Red Light is a sequel of sorts to Thom Lane’s White Flag. The characters are related in a general sense but you don’t need to read the previous book in order to appreciate this one. In fact they are so similar it’s probably best not to read them too close together. I didn’t mind the similarities since it’d been a while since I read White Flag and all the reasons I liked the previous book are here once again; the beautiful lyrical prose, the sense of ease, wonder, and vivid beauty of the setting and characters. This isn’t a heart stopping book, it’s a languid journey into love that’s satisfying for its ease and lightness than anything else. Continue reading
Monthly Archives: February 2011
So this weekend the registration for the Gay Romance Lit convention opened up and a bunch of us rushed to be first (there’s a prize I hear)… ok I made that up. But several of us did sign up. Since I missed yaoi-con last year (gaming convention over porn, terrible terrible decision I shall never make again) I’m especially excited to have a specific m/m gathering. Tons of authors – some of whom I’ll hide from – but even more I can’t wait to meet. I know it’s terribly far out, who can plan now for October, but perhaps this will also get some people thinking and considering going. I hear there will be strippers and porn.
I may have made that up to but it seems likely though.
So who else is going!
This short story plays off a minor character from “Goodbye Scrooge.” You don’t need to read the previous book at all as there is little to no cross over. Instead this new story focuses on giving a happy ending to an odd couple. The writing is decent and the story has all the right elements: complex characters, minor tension, a graphic sex scene, supporting friends, and so on but it never came together for me. Instead I finished the story glad it was over and not particularly caring for the main couple. I actually liked the m/f couple better. Continue reading
The Boy Next Door is a cute premise that just didn’t capture my attention. The characters have some good depth and the writing is perfunctory. There are several themes that are likely to appeal to fans and some nice use of tension. The conflict is kept real and believable throughout the story, so much so I didn’t actually buy into the happy ending and resolution. Unfortunately there are many issues left hanging as well with the hope that together the two men can get through them. Unfortunately I don’t really believe they will so that combined with a few other issues just killed my enjoyment. Continue reading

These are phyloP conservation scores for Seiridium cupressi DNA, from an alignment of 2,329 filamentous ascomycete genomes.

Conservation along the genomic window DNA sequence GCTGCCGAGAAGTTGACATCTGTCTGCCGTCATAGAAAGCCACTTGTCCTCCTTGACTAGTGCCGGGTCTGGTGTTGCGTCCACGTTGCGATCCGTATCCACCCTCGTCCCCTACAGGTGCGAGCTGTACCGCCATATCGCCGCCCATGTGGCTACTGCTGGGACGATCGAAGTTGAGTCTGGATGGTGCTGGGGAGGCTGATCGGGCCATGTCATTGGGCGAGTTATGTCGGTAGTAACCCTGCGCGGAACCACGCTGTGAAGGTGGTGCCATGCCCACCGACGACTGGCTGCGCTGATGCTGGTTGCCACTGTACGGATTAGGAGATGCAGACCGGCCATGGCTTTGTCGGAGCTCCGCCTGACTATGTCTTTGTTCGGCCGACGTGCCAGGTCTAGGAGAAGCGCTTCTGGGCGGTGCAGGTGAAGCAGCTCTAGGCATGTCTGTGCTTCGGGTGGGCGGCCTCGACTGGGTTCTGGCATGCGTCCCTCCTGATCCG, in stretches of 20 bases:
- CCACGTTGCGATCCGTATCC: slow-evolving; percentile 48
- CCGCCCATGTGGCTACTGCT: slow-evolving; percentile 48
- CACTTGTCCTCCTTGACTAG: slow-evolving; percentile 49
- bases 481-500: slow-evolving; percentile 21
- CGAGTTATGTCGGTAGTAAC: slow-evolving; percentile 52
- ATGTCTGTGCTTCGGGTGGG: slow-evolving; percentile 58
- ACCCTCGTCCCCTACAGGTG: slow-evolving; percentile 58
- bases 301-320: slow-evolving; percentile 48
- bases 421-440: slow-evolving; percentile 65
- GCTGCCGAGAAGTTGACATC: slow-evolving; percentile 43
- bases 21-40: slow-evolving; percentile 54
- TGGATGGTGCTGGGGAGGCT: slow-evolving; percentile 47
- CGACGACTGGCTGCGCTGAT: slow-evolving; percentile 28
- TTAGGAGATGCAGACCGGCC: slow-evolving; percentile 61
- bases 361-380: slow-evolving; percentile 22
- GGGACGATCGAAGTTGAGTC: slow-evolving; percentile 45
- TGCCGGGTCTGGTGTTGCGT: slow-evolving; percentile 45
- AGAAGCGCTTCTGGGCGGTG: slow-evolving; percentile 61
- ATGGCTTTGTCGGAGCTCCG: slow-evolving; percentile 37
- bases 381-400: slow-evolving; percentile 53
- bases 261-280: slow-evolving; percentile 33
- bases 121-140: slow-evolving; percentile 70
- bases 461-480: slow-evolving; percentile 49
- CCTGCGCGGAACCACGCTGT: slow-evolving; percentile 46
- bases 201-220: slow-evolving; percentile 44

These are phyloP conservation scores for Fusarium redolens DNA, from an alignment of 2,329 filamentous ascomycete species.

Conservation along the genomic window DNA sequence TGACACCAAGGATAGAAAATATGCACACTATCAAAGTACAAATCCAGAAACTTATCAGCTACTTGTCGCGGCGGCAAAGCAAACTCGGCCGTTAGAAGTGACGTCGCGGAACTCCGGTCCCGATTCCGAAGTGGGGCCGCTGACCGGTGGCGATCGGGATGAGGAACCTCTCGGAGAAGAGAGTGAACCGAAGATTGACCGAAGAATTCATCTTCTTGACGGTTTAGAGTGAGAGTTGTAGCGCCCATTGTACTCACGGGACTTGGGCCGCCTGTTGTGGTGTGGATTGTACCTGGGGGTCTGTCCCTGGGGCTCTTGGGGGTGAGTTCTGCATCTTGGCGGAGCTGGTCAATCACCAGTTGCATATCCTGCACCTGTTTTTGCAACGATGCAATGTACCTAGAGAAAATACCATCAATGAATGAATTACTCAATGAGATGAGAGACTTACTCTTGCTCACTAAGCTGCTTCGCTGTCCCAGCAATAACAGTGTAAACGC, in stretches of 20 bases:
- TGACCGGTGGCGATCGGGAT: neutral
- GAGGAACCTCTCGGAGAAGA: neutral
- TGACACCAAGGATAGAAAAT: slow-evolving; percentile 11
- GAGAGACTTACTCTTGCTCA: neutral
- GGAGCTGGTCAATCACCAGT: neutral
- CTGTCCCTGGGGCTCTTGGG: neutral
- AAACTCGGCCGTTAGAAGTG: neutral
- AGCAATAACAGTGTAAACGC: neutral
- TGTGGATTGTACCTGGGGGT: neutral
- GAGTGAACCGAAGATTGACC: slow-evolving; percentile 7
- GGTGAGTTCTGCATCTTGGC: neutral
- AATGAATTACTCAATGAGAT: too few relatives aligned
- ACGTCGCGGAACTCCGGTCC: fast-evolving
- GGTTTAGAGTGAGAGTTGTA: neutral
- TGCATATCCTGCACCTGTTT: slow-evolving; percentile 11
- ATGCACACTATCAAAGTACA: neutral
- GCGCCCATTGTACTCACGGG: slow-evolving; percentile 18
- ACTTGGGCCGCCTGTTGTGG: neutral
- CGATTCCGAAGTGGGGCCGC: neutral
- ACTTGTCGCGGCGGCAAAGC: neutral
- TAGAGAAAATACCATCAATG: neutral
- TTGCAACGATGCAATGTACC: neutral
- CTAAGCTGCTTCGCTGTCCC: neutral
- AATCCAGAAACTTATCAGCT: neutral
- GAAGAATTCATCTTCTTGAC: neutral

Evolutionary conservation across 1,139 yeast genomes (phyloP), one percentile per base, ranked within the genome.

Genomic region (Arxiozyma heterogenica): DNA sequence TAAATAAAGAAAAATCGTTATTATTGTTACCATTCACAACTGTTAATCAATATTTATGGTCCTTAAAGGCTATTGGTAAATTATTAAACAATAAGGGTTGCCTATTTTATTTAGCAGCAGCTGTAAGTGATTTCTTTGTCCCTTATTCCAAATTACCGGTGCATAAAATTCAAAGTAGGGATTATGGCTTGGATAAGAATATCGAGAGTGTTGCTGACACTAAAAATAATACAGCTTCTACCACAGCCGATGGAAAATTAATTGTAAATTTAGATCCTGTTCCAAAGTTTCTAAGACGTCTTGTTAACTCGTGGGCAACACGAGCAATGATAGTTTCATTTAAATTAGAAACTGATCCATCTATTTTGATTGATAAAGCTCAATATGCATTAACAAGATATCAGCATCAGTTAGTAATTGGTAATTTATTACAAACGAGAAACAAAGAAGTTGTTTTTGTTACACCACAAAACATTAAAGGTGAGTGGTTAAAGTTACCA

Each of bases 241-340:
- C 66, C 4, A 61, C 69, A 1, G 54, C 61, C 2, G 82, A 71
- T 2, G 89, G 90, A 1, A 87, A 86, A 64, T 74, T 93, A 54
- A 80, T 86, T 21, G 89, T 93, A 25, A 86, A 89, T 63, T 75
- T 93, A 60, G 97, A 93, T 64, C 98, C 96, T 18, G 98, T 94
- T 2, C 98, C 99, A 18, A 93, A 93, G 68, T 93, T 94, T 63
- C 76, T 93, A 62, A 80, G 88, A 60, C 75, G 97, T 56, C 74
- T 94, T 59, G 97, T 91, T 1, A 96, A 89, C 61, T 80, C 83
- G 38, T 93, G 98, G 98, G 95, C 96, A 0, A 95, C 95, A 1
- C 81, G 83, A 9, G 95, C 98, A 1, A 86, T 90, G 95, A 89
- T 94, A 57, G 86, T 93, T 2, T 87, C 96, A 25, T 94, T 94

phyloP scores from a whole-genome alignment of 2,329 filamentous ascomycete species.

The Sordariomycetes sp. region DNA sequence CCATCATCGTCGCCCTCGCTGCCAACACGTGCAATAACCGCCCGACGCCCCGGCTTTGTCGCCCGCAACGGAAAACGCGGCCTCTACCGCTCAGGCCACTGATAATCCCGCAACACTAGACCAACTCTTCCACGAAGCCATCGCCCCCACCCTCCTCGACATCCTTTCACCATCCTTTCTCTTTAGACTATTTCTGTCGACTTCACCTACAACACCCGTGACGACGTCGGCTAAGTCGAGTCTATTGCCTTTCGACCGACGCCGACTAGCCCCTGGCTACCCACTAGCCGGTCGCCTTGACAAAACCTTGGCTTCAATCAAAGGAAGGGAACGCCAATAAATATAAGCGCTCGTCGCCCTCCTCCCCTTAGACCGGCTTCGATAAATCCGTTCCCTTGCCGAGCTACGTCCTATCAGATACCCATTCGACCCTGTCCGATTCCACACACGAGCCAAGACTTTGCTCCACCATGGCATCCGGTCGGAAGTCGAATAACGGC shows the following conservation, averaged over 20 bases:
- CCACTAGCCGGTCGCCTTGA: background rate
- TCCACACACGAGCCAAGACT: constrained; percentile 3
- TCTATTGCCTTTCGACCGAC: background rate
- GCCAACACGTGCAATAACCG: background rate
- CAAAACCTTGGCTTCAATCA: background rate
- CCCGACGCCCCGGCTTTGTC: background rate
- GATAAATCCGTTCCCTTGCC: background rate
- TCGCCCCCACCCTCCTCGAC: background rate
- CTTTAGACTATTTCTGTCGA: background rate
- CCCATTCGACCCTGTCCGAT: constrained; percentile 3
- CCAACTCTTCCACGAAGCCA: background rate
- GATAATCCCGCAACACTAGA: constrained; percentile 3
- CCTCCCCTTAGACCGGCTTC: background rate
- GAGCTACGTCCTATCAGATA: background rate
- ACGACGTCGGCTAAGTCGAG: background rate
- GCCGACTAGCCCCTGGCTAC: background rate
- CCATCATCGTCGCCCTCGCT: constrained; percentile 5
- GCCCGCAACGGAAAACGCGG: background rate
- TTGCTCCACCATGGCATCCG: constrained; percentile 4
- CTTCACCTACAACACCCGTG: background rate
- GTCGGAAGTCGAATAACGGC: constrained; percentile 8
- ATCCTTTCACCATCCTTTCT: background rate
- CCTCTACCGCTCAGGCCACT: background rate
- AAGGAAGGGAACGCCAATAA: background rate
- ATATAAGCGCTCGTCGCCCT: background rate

I’m the latest victim to sit down for the “For the Love of Books” series on Jessewave’s site. She asked me a bunch of questions about the genre, reviewing, and my gaming. Not too exciting (sorry, boring is as boring does) however reading that will save lives. Somehow… someway… or maybe waste a few minutes where you could have spent looking at porn. So go here to read all the fascinating insider information…
Then head over to tumblr for that porn.
I’ll admit this short story had me at the opening line. “When ugly socks attract” just sounds fun and interesting. The story definitely lives up to that expectation with an entertaining and really enjoyable narrative. The short length is well used here to entice readers and leave them satisfied. As with any short I like I want more and that’s true here but I think the author does a really good job with this length and delivers a warm romance within the allotted pages. Definitely one to pick up for those that like short stories.
Read the whole review at Three Dollar Bill Reviews HERE!
Catalyst is a hardcore BDSM story filled with tension and emotion. The characters are flawed, human, and very complex. The BDSM kink featured – in this case blood play – is woven intricately into the story. It’s essential to the characters, their dynamic, their obsessions, and ultimately their failure or success as a couple. The complexity of the men is what elevates the story from being simply a heavy BDSM erotica into an angst filled emotional journey. The writing is somewhat languid but with each story I read by this duo it gets tighter and crisper. I personally like Catalyst more than anything I’ve read by these authors and easily recommend it to readers. Continue reading